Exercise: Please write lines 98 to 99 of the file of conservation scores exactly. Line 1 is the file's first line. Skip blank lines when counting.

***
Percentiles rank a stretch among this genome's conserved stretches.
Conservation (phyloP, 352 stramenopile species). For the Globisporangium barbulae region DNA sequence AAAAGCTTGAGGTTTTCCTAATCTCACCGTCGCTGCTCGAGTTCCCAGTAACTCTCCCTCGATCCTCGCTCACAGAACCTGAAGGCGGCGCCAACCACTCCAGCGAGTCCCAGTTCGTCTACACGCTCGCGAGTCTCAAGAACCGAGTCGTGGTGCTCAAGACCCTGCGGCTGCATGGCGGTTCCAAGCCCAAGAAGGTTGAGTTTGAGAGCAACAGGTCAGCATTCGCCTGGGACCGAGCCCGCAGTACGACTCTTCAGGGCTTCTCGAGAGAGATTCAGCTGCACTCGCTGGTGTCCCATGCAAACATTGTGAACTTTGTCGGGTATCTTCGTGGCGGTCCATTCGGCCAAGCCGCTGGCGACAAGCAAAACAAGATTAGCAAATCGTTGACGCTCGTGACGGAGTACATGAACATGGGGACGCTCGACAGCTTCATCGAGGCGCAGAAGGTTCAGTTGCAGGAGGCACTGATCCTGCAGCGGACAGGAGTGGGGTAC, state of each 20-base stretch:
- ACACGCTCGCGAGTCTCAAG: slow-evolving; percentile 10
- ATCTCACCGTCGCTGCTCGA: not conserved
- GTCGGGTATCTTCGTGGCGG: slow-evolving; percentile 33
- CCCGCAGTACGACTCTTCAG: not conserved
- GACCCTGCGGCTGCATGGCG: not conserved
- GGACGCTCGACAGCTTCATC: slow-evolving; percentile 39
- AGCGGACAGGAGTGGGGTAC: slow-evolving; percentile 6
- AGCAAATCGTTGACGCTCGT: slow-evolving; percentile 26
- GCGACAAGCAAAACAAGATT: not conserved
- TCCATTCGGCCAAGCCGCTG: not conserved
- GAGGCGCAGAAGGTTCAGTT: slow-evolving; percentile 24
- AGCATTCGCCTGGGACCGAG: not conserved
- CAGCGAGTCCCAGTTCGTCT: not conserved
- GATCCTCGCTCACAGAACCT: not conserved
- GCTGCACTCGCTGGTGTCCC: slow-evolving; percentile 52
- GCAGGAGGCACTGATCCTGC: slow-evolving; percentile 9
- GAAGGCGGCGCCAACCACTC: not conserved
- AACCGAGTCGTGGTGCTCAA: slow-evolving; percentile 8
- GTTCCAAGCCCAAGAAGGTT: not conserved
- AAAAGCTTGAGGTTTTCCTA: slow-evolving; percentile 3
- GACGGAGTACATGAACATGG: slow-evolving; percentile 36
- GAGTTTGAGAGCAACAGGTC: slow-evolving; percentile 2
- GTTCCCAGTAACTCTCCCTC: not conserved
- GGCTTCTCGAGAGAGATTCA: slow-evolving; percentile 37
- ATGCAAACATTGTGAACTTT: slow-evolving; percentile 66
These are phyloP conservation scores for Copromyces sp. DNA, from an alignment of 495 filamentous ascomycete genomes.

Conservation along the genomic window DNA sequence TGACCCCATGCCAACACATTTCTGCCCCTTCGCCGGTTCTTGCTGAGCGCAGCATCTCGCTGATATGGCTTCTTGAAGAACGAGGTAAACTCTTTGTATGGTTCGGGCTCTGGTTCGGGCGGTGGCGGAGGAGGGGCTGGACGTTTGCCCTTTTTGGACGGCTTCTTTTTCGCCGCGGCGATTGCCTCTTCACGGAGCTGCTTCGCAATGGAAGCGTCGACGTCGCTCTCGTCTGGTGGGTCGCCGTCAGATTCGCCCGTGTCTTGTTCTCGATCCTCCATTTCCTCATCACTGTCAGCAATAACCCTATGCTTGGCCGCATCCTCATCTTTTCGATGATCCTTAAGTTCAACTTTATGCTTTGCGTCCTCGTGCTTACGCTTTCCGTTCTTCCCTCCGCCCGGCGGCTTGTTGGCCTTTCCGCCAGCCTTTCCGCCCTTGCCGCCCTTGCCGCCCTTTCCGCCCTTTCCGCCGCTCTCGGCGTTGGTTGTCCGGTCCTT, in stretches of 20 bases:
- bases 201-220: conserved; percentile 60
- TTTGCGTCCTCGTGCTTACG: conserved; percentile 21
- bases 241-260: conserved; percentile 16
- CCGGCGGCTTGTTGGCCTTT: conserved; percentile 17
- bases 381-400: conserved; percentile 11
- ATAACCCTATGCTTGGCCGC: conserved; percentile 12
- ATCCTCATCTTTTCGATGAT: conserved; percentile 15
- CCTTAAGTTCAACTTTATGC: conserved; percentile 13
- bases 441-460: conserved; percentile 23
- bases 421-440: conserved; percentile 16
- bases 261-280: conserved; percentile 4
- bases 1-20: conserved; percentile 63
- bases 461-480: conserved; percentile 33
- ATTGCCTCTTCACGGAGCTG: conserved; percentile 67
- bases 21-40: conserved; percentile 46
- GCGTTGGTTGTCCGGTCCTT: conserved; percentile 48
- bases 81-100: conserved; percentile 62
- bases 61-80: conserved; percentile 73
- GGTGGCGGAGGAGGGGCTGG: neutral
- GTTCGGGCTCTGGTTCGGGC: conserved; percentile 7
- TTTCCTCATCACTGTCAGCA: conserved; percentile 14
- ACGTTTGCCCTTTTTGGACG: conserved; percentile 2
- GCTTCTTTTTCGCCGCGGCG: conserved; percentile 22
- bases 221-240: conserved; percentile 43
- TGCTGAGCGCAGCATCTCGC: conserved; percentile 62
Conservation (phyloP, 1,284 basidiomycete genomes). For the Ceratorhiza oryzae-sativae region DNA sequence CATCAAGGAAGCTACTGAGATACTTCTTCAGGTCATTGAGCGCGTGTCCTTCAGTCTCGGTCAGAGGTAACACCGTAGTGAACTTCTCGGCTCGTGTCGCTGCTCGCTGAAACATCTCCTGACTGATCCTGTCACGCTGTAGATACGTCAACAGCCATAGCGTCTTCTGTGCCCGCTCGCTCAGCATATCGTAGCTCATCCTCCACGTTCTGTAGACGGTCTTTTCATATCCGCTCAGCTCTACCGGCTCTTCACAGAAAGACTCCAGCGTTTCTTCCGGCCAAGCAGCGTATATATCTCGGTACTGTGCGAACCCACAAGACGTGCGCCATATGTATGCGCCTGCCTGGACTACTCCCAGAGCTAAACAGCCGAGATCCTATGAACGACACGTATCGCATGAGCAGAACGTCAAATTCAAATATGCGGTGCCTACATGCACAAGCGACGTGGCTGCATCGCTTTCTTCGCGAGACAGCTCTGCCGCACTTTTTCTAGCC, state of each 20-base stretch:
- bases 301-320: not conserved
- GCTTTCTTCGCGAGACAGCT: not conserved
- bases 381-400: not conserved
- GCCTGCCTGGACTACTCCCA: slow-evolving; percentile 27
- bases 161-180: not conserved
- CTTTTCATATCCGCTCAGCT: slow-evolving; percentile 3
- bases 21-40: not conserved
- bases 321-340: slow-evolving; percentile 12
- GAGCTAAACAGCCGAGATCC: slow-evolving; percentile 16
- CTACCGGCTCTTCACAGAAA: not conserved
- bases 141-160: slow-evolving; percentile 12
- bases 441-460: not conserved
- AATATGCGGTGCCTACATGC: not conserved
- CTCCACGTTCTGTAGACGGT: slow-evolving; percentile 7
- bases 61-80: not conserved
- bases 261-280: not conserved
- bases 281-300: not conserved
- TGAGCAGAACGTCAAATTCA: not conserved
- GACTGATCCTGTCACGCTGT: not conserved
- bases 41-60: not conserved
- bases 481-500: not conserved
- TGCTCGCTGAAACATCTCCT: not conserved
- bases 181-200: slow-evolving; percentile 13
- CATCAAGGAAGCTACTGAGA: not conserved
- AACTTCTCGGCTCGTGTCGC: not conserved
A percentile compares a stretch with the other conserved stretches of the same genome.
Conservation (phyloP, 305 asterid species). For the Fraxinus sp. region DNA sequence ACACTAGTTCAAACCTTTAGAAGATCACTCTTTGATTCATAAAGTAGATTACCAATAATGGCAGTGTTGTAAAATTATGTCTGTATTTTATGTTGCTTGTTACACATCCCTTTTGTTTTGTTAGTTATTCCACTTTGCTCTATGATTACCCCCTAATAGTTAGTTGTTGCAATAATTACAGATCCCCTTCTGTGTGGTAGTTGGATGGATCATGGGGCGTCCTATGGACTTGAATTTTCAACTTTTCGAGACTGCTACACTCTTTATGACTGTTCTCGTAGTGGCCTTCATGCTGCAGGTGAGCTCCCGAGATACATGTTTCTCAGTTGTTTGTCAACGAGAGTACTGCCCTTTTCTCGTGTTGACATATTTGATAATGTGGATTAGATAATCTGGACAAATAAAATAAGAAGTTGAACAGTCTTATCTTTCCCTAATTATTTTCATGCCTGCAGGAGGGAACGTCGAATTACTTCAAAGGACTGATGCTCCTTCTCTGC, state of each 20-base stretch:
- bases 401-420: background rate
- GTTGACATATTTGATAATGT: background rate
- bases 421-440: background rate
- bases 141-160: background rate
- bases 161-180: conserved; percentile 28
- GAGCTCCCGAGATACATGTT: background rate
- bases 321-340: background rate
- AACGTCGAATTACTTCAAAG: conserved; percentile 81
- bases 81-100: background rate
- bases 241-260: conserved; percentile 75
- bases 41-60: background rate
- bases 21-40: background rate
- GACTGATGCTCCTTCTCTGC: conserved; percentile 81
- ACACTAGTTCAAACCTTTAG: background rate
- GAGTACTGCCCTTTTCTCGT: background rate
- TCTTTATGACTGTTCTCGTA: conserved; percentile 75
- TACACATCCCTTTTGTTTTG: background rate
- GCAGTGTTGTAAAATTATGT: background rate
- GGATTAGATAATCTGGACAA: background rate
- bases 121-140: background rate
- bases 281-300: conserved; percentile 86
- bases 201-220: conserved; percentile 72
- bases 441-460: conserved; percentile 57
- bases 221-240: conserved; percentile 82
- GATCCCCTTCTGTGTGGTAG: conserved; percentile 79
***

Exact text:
- TCTTTATGACTGTTCTCGTA: conserved; percentile 75
- TACACATCCCTTTTGTTTTG: background rate